Stability on External Earth Fault(E/F) on Delta Side of Star-Delta Power Transformer
If the earthing transformer on the Delta Side is outsides the Zone of protection the Earth Fault(E/F)in the delta system outside Current Transformer(CT) locations would produce electric current distributions as shown which circulate within the differential CT secondaries and is kept out of operating coils.
Zig-Zag or inter connected star grounding transformer has normal magnetising impedance of high value but for E/F, currents flow in windings of the same - core in such a manner that the ampere turn cancel and hence offer lower impedance.
In cases where the neutral point of three phase system is not accessible like the system connected to the delta connected side of a electrical power transformer, an artificial neutral point may be created with help of a zigzag connected earthing transformer.
This is a core type transformer with three limbs. Every phase winding in zigzag connection is divided into two equal halves. One half of which is wound on one limb and other half is wound on another limb of the core of transformer.
1st half of Red phase winding is wound on the 1st limb of the core and 2nd half of same Red phase is wound on 3rd limb.
1st half of Yellow phase winding is wound on the 2nd limb of the core and 2nd half of same Yellow phase is wound on 1st limb.
1st half of Blue phase winding is wound on the 3rd limb of the core and 2nd half of same Blue phase is wound on 2nd limb.
End point of all three winding ultimately connected together and forms a common neutral point. Now if any fault occurs at any of the phases in delta connected system, the zero sequence fault electric current has close path of circulating through earth as shown in the figure.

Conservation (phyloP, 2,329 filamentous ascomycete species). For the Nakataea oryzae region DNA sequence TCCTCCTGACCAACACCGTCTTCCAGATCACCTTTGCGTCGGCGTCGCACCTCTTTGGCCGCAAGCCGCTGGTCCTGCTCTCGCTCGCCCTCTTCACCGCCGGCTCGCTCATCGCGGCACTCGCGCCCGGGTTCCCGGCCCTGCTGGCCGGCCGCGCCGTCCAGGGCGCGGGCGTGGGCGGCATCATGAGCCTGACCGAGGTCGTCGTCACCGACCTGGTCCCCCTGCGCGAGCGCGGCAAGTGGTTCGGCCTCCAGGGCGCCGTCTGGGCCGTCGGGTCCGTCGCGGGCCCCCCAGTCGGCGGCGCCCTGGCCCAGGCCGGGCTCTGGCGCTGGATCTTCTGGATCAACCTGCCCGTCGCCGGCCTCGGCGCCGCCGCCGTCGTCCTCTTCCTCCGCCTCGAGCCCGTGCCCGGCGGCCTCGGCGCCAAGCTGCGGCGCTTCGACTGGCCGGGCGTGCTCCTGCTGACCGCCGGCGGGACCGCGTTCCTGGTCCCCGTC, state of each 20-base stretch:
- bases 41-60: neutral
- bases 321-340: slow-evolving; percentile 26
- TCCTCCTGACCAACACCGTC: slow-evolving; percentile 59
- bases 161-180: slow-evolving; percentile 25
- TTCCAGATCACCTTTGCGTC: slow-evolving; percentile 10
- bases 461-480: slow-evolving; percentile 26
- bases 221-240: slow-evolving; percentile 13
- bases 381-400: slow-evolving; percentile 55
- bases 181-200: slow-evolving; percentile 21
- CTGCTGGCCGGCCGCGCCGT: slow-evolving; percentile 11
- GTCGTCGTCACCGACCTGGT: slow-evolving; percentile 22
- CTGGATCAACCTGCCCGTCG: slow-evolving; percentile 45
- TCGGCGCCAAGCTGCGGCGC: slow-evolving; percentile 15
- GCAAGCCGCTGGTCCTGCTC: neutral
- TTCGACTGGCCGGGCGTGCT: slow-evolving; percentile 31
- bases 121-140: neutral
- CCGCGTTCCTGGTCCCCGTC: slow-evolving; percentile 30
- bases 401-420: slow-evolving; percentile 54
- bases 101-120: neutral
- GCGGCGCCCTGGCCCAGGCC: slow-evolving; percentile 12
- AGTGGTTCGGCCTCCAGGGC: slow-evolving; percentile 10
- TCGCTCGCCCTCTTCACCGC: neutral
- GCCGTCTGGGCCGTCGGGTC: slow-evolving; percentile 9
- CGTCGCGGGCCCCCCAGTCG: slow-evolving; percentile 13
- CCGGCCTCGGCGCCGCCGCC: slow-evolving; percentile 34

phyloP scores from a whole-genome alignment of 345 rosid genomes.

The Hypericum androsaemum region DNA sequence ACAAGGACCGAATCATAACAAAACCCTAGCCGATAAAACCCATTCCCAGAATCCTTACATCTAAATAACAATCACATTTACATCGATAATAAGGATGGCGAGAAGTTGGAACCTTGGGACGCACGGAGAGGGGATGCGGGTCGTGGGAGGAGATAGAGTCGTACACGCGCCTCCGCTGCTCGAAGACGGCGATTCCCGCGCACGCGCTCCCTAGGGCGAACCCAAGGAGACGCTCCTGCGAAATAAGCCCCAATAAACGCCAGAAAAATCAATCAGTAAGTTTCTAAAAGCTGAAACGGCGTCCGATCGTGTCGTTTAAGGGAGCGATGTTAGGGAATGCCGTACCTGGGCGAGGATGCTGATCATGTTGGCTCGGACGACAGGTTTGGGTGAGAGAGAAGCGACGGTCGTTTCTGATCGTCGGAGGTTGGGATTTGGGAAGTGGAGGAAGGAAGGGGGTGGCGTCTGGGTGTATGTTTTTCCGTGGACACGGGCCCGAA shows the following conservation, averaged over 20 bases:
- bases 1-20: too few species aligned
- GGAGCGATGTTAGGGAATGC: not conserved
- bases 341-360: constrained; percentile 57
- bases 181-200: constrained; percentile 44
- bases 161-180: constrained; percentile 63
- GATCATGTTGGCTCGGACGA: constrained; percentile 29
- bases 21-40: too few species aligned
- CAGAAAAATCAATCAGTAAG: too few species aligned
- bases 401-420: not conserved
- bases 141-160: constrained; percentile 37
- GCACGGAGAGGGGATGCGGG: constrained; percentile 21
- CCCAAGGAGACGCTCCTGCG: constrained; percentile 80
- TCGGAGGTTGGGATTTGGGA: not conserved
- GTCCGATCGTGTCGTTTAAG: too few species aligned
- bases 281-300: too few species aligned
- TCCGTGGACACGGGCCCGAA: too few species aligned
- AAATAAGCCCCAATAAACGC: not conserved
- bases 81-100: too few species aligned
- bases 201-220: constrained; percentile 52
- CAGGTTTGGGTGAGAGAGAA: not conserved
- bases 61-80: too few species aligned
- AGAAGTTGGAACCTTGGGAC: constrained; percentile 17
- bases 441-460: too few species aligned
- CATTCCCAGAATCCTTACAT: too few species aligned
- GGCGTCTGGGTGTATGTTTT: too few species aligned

In normal condition of the system, the voltage across the winding of the earthing transformer is 1/√3 times of rated per phase voltage of the system. But when single line to ground fault occurs on any phase of the system, as shown in the figure, zero sequence component of the earth fault electric current flows in the earth and returns to the electrical power system by way of earth star point of the earthing transformer. It gets divided equally in all the three phases. Hence, as shown in the figure, the currents in the two different halves of two windings in the same limb of the core flow in opposite directions.
And therefore the magnetic flux set up by these two currents will oppose and neutralize each other. As there is no increase in flux due to fault current, there is no change of dφ/dt means no choking effect occurs to impede the flow of fault current. So it can be concluded like that, the zigzag type earthing or grounding transformer maintains the rated supply voltage at normal electric current as well as when a solid single line to ground fault electric current flows through it.
The rated voltage of an earthing or grounding transformer is the line to line voltage on which it is intended to be used. Current rating of this transformer is the maximum neutral electric current in Amperes that the transformer is designed to carry in fault condition for a specific time. Generally the time interval, for which transformer designed to carry the maximum fault electric current through it safely, is taken as 30 second.